In the past, practical applications have motivated the development of mathematical theories, which then became the subject of study in pure mathematics where abstract concepts are studied for their own sake. The activity of applied mathematics is thus intimately connected with research in pure mathematics.
There is no consensus as to what the various branches of applied mathematics are. Such categorizations are made difficult by the way mathematics and science change over time, and also by the way universities organize departments, courses, and degrees.
Academic institutions are not consistent in the way they group and label courses, programs, and degrees in applied mathematics. At some schools, there is a single mathematics department, whereas others have separate departments for Applied Mathematics and (Pure) Mathematics. It is very common for Statistics departments to be separated at schools with graduate programs, but many undergraduate-only institutions include statistics under the mathematics department.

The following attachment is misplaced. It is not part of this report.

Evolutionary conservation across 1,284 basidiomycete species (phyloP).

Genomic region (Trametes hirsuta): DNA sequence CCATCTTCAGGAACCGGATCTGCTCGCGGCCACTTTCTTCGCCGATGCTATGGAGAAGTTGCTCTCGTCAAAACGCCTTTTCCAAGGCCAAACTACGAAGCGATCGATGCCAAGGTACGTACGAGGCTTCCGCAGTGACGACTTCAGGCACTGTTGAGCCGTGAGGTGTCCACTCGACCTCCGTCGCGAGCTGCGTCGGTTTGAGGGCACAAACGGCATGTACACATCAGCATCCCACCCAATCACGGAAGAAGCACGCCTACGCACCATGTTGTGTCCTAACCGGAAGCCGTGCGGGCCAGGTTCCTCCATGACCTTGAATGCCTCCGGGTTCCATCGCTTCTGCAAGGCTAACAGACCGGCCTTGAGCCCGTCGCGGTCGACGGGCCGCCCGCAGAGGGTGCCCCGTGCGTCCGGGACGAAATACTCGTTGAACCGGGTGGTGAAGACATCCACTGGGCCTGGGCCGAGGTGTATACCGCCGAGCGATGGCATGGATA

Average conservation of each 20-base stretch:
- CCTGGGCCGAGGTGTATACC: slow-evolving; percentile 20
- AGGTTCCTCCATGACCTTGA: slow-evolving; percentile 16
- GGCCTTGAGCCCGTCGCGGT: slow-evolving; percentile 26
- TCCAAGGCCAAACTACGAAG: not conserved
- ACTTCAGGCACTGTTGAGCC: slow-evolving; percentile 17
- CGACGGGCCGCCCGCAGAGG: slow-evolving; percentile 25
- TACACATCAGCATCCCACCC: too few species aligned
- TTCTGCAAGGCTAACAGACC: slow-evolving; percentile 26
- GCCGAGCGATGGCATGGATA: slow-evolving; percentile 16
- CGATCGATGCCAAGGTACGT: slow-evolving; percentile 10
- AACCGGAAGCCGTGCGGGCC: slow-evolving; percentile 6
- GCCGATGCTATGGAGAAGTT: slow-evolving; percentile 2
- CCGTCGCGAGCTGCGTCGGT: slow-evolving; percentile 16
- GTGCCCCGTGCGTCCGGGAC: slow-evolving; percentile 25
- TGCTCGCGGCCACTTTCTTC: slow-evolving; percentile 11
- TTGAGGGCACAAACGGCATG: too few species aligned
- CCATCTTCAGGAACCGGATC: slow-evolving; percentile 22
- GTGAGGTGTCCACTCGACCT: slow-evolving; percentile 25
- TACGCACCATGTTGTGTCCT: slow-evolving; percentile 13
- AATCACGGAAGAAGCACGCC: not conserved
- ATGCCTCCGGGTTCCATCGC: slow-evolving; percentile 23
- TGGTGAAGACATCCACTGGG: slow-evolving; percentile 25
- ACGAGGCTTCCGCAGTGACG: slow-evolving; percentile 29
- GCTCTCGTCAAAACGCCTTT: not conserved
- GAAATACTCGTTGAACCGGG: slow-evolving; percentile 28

Many applied mathematics programs (as opposed to departments) consist primarily of cross-listed courses and jointly appointed faculty in departments representing applications. Some Ph.D. programs in applied mathematics require little or no coursework outside mathematics, while others require substantial coursework in a specific area of application. In some respects this difference reflects the distinction between "application of mathematics" and "applied mathematics".
Applied mathematics is associated with the following mathematical sciences:
with classifications for 'Game theory' at codes and for 'Mathematical economics' at codes .